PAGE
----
Good-night, professor.
Good-night, Renette.

The Artist’s Garden, short – 12 June 2015

Once there was an artist who lived on his own by the bay. He painted and played piano, the violin and wrote poetry, plays and novels. Yet none were good, or so he thought, and so everyone seemed to think. And, frustrated, he gave it up and went to war. After many years away from home, the war ended and he was discharged. Returning home by boat, with friends, they found a strange man on a lifeboat. His accent was peculiar and his manner of dress out of fashion by some hundred years. Gradually he gained their trust and friendship and revealed himself to be a genie. His story was most interesting, as they had all heard the story of a genie’s lamp, or some variation, and as the self-proclaimed genie pointed out, in all those tales, what did they ever really know about the genie, the magician who granted them fortune and fame? Continue reading

Release date for The Chameleon Mirror set: 24 August 2015

From chapter 17, A Pocket-Sized Mirage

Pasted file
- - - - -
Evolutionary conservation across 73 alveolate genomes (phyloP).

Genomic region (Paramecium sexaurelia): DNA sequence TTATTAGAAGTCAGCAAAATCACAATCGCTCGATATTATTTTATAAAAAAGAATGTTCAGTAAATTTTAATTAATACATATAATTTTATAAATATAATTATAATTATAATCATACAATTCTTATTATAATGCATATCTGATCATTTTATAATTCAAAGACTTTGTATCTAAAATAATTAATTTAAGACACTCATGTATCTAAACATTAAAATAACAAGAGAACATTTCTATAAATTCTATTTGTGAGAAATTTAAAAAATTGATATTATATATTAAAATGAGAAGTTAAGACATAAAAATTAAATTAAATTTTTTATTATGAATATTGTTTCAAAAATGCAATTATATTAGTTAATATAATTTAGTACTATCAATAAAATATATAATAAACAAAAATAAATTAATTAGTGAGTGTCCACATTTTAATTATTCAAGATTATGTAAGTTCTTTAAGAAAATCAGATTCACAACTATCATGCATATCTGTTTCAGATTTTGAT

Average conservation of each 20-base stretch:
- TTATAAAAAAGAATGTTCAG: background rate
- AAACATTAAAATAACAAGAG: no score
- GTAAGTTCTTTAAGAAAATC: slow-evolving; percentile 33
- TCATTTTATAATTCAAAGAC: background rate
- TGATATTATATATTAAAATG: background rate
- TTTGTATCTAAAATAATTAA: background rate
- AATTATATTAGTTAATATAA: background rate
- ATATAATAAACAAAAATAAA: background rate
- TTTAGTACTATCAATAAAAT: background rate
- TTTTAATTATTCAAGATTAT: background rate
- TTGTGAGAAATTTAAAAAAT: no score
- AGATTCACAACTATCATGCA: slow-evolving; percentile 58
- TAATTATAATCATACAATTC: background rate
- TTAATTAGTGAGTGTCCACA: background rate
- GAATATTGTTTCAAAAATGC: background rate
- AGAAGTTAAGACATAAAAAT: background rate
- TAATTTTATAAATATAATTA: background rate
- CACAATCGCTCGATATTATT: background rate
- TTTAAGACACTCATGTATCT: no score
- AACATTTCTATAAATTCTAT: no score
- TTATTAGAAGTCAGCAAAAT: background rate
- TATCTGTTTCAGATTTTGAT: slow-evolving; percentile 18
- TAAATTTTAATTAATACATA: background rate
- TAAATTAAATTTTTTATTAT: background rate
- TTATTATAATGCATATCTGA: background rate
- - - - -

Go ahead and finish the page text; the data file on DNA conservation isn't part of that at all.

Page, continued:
That’s the conceit, that to put on costumes put on make-up put on masks remember your lines and it’ll mean something, someone may love and maybe you, and maybe it’s more, more than a group of costumed men reciting words of men and women now long dead. It’s just how characters without character become great if for a moment, Alain may at his best be some Iago or a Lear, but strove I felt to be the King’s fool. And I guess he was, I’d give him that, perhaps more Edward though, and his bastard’s revolt, to be sincere, a director like Pinocchio had Gepetto loved him. And it’s easy! so much easier; isn’t it? To play Proust’s goddess Mme. de Guermants or the enchantress Albertine or perhaps Bovary, because it meant something, somehow, someone cared. Because they meant something to so many, and through osmosis this makes us mean something, at best, if not to ourselves but someone. So we say the things they say and wear their clothes, what do those without talent do but play some better written part? Continue reading


Of all things that would behave differently if time ran backward
one thing would stay the same:
Waking up and going to sleep.
In time rolling forward, you wake up and put on clothes.
At night, you take off your clothes and go to sleep.